Teresa A. Henderson Vazquez, M.A.
M.A., Department of Spanish and Portuguese, University of Iowa, 2004
B.A., Department of Spanish and Portuguese, University of Iowa, 1996
"Teaching and learning are acts of optimism and social justice. My primary goal is to facilitate students’ exploration of their own agency in a diverse and interconnected world."
I originally intended to be an English professor, but could not resist the pull of Hispanic languages and cultures. During college, I went to Spain for a month and stayed for a year, studying Spanish, Basque, and the dangerous art of dancing with sticks. I returned, completed a Spanish Honors B.A., and continued on to graduate studies at the University of Colorado Boulder. I moved back to my home state of Iowa to complete my degree in Hispanic Literature and learn to Latin dance. During this time I lived in Paraguay for a month to study Guaraní and a month and a half in Argentina to shuffle papers. Before joining UMR I taught for six years at Indiana University East, where I received the Helen Lees Award for Excellence in Teaching and was an Indiana Campus Compact Faculty Fellow. I was a member of the 2015 Collaborative Leadership Fellows cohort, became certified in the Intercultural Development Inventory in 2016, and was a member of the UMN Internationalizing Teaching and Learning cohort of 2016-17. I travel frequently to Mexico to visit family and to other Spanish-speaking countries whenever possible.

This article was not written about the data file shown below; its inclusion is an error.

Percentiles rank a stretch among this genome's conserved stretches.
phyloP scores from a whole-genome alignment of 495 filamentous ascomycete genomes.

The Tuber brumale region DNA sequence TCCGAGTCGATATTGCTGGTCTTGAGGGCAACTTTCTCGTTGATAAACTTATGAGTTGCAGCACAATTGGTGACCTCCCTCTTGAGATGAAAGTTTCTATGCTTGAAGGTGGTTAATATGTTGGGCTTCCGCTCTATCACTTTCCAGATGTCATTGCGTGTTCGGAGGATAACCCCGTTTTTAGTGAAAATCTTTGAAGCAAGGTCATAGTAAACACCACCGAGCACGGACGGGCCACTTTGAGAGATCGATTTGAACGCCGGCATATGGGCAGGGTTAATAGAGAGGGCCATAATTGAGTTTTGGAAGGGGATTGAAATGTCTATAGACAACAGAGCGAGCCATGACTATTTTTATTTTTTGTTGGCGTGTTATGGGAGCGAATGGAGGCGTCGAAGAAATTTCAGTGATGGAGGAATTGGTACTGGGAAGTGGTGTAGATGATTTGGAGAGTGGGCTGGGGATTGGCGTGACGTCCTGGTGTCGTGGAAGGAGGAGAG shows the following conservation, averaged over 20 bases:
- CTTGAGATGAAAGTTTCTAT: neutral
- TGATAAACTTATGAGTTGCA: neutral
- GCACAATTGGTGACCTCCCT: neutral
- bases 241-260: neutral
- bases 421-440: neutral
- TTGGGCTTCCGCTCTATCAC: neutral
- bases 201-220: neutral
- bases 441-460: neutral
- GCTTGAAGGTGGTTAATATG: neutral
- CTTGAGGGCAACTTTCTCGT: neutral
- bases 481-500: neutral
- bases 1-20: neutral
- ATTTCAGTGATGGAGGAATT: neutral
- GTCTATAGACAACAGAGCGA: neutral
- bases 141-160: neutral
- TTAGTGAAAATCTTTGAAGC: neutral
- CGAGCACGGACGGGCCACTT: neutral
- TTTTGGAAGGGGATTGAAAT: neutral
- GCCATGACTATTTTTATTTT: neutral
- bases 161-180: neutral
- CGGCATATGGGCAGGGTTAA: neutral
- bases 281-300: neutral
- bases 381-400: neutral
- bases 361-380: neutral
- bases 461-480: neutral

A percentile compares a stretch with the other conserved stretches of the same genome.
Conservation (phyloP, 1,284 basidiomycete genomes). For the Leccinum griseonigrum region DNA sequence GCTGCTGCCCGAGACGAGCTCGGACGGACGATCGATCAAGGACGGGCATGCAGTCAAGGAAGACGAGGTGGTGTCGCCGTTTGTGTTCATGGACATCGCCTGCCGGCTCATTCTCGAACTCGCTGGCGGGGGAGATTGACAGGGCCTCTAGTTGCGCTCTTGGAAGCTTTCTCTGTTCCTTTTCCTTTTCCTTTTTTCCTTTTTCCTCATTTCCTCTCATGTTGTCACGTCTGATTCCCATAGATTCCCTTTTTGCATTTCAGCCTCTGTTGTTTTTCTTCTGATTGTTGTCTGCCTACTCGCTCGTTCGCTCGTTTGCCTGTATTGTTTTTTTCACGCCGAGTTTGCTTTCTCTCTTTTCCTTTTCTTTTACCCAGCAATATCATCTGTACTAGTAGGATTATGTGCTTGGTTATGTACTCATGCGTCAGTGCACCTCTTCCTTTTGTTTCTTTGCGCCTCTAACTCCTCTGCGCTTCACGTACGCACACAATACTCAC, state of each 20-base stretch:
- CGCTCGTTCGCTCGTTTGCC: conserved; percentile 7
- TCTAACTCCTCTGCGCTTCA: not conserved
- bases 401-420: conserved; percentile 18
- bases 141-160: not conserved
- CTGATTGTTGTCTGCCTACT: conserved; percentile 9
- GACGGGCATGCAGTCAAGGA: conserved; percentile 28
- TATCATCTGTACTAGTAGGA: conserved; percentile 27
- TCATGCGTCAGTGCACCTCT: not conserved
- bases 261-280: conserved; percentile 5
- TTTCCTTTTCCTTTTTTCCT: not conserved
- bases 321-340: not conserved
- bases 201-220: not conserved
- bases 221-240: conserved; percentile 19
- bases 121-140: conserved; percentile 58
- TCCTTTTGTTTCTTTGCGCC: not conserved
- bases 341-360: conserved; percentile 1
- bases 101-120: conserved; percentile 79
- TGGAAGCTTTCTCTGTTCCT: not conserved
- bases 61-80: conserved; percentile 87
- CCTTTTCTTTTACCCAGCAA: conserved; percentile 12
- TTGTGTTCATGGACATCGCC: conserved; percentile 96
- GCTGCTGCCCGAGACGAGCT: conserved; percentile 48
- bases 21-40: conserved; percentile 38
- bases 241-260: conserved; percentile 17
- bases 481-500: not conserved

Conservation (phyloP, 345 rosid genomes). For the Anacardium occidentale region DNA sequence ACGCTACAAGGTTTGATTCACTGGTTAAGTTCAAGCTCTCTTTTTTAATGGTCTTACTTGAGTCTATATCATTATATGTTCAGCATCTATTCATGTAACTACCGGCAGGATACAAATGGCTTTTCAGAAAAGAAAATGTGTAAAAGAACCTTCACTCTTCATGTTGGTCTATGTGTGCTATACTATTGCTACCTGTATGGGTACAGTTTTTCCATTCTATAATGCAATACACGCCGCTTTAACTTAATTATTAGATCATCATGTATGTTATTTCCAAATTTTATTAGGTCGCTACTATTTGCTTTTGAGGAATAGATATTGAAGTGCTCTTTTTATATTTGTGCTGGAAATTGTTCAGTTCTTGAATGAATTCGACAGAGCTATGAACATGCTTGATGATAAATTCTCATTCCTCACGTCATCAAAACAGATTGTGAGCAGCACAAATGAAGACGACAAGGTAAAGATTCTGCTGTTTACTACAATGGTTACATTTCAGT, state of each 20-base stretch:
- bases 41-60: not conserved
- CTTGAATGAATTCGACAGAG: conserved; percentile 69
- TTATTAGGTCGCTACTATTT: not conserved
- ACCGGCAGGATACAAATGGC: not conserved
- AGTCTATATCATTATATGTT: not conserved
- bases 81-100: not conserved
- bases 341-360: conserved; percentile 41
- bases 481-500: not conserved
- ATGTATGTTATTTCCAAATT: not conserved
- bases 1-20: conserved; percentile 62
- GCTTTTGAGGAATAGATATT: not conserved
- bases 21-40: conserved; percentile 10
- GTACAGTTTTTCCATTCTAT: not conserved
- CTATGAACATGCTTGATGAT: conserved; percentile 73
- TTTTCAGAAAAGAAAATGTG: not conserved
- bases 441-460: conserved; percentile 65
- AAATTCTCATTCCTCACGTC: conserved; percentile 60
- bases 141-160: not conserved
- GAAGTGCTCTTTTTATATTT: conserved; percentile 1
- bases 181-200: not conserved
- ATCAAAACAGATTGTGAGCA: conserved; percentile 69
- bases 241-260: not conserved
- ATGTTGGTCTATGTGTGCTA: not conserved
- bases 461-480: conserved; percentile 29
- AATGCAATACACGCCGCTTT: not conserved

I have taught Spanish courses at UMR since 2011. During the 2016-17 Internationalizing Teaching and Learning cohort program, I redeveloped the required Spanish sequence to specifically target UMR’s specialized student body; a process I began planning in 2014. The courses are now designed as one three-semester long course with an intentional focus on health-sciences communication uses and intercultural contexts, and incorporate an intercultural community engagement component. I am also a member of the highly collaborative and interdisciplinary team for UMR’s unique Community Collaboratory course, which has been honored by UMR with the 2014 Presidents’ Civic Engagement Steward Award. My goal in any course is to foster an environment in which students challenge themselves, each other, and the pedagogy, and intentionally develop their own professional and personal toolbox to better pursue their goals. I most value diversity of experience, collaborative strategies, and community engagement in my professional and personal lives and seek to support the same in my students. Courses at my previous institution have included Elementary through Intermediate Spanish, “Colonial Spanish America”, “Fair Trade vs Free Trade: the effects of globalization on Central American communities”, “Hispanic Women”, “The Hispanic World”, and “20th Century Spanish Literature”.